News and notes from Reston (tm).

Friday, July 16, 2010

Fairway to Heaven: After Staff Recommends Denial, Planning Commission Defers Decision on Fairway Apartment Redevelopment

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During a public hearing on Thursday, the Fairfax County Planning Commission postponed until September a vote on the awesome Fairway Apartments complex redevelopment, which would replace the current garden apartments off North Shore Drive with 941 "high-end condominiums" in a mauvescraper and assorted low-rise units (pictured in non DRB-approved burnt orange in the lovely high-tech rendering above).

The move came after county staff recommended denial of the project, saying, among many other things in a PDF long enough to clog the fancy 2400-baud modem at Restonian World Headquarters, that "the proposed development will dwarf and overwhelm the surrounding neighborhood" and reduce the overall amount of affordable housing -- which developer JBG had sneakily -- and shamefully -- tried to eliminate altogether earlier in the process. County staff added:
The applicant proposes a new "development node" which seeks to concentrate the maximum possible allowable density on the subject site without regard for resulting impacts upon the surrounding neighborhood and the natural and manmade environments."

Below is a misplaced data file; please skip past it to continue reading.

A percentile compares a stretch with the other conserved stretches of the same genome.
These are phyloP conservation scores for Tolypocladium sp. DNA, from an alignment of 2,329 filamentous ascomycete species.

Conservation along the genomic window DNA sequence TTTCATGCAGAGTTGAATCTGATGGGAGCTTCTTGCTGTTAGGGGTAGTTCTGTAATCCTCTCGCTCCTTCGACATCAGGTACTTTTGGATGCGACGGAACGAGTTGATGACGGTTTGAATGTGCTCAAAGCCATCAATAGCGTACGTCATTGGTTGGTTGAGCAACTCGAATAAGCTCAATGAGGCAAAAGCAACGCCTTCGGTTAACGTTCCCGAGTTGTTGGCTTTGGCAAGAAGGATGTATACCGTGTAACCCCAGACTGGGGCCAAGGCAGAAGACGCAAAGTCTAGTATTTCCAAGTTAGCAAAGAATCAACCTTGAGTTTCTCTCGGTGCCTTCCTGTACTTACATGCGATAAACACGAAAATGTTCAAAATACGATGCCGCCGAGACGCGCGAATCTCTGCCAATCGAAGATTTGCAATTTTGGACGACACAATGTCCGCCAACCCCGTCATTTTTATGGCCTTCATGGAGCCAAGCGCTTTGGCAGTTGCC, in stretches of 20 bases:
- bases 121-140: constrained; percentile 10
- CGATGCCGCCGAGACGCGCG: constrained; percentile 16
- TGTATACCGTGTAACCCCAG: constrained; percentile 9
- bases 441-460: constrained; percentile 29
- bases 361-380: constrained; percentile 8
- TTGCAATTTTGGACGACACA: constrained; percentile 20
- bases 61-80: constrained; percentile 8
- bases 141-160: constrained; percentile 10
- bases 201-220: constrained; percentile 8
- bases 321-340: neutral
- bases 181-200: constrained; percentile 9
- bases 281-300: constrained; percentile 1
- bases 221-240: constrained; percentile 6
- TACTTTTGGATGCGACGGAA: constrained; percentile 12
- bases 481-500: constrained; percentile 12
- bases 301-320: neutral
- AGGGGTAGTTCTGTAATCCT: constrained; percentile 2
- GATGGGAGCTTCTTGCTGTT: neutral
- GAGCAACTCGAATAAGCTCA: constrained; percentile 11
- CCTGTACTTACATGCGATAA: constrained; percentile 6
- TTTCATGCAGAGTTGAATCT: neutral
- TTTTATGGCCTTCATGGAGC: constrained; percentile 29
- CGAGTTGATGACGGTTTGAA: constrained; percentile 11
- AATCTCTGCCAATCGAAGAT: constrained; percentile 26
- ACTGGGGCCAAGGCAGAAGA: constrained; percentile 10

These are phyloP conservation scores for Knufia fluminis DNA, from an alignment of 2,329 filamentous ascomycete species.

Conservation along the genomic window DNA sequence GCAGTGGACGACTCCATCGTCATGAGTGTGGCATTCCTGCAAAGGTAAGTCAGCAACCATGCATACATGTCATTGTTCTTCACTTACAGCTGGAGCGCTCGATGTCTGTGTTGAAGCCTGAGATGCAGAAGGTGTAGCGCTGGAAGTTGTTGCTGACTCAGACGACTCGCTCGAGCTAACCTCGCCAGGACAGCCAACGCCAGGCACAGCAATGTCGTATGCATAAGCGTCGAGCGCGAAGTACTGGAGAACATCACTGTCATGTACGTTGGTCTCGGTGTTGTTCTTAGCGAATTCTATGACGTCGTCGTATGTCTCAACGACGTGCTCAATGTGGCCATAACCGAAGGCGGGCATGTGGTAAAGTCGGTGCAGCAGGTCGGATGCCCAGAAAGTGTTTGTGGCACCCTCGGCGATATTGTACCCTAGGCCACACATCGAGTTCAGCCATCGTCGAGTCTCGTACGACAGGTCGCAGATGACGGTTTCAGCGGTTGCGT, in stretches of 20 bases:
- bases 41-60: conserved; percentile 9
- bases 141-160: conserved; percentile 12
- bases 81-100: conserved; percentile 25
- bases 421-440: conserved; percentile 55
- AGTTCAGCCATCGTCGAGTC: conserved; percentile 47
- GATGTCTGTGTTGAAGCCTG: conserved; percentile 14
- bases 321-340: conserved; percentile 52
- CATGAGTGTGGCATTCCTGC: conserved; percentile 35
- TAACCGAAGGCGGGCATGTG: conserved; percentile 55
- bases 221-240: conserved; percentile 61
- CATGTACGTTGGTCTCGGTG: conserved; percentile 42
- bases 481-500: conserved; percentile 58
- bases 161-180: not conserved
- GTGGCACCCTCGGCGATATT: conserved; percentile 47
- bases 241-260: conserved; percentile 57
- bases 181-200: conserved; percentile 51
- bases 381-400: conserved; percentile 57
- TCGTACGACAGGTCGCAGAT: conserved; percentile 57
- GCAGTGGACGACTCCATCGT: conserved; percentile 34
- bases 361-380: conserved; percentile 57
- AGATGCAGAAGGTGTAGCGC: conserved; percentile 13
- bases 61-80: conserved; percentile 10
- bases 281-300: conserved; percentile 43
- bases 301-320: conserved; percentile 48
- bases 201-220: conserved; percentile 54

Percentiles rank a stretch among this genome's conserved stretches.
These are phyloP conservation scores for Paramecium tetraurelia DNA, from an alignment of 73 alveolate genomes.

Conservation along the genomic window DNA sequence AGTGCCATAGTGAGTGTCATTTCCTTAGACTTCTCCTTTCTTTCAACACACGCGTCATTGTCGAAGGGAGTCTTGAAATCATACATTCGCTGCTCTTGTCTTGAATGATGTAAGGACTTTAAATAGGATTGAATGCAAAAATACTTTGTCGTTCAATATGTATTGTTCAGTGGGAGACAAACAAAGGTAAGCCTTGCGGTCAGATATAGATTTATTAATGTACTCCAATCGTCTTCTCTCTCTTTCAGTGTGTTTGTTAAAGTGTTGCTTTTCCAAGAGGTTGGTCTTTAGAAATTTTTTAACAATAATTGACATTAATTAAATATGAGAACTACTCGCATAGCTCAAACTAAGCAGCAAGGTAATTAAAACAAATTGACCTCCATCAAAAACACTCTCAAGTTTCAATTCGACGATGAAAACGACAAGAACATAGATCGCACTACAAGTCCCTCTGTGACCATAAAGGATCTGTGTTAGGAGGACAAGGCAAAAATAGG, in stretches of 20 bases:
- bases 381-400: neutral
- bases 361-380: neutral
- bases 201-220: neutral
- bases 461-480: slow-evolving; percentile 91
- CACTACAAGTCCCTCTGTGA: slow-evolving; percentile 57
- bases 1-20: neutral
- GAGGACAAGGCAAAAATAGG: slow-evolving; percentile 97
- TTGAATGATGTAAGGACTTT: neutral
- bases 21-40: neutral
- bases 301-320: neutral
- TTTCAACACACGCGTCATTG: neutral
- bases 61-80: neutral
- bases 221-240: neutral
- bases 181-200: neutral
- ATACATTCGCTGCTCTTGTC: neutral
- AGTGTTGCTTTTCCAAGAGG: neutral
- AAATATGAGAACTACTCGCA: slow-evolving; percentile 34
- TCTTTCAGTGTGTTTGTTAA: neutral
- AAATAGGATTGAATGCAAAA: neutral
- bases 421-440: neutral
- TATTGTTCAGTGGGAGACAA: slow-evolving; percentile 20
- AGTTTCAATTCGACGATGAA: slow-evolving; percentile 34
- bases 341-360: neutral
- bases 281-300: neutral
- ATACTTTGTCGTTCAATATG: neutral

A "development node" sounds like something you'd go see a surgeon about, but instead, county staff urged the developer to "propose a density at the low to mid end of the designated high-density residential range...and propose a site design which is compatible with the character of the surrounding neighborhood. It should not seek to create its own high density enclave absent a comprehensive review of the Plan." Oh, snap! But on the plus side, the JBG proposal included the most unintentionally hilarious architectural drawring since the "fanciful concrete bollards" associated with another Reston development:

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Yes, trees. With fancy guy wires to keep them from falling down during earthquakes. And maybe frickin' laser beams to keep the squirrels guessing.

Despite this cutting edge commitment to ecology, the Reston Citizens Association also recommended the commission reject the proposal, saying in an awesomely short two-sentence letter that it "cannot support the Fairways re-development plans in any way." The RA Board also sent Supervisor Catherine Hudgins a letter saying that if the project does wind up being approved, traffic improvements along North Shore will be needed. In a slightly more verbose written statement, Reston resident David Edwards made this point:
The Fairways garden apartments, and a dozen other stable medium density residential neighborhoods that the old Reston Plan arbitrarily designated as “high density” forty years ago, must be re-evaluated in the context of 21st century situations and attitudes. The Reston community is currently undergoing a deep, soul searching process to modify the old Plan. High density, transit-oriented, mixed use urban core development will be permitted by the Reston community in proper locations that were never anticipated in 1964. However, stable, well maintained existing residential neighborhoods will be preserved as they were originally built.
The Planning Commission will vote on the Fairway proposal on September 22.


  1. This proposal needs to die. What was JBG thinking?

  2. Am I the only one whose eyes glaze over when reading Dave Edward's papers . . . no offense Mr. Edwards.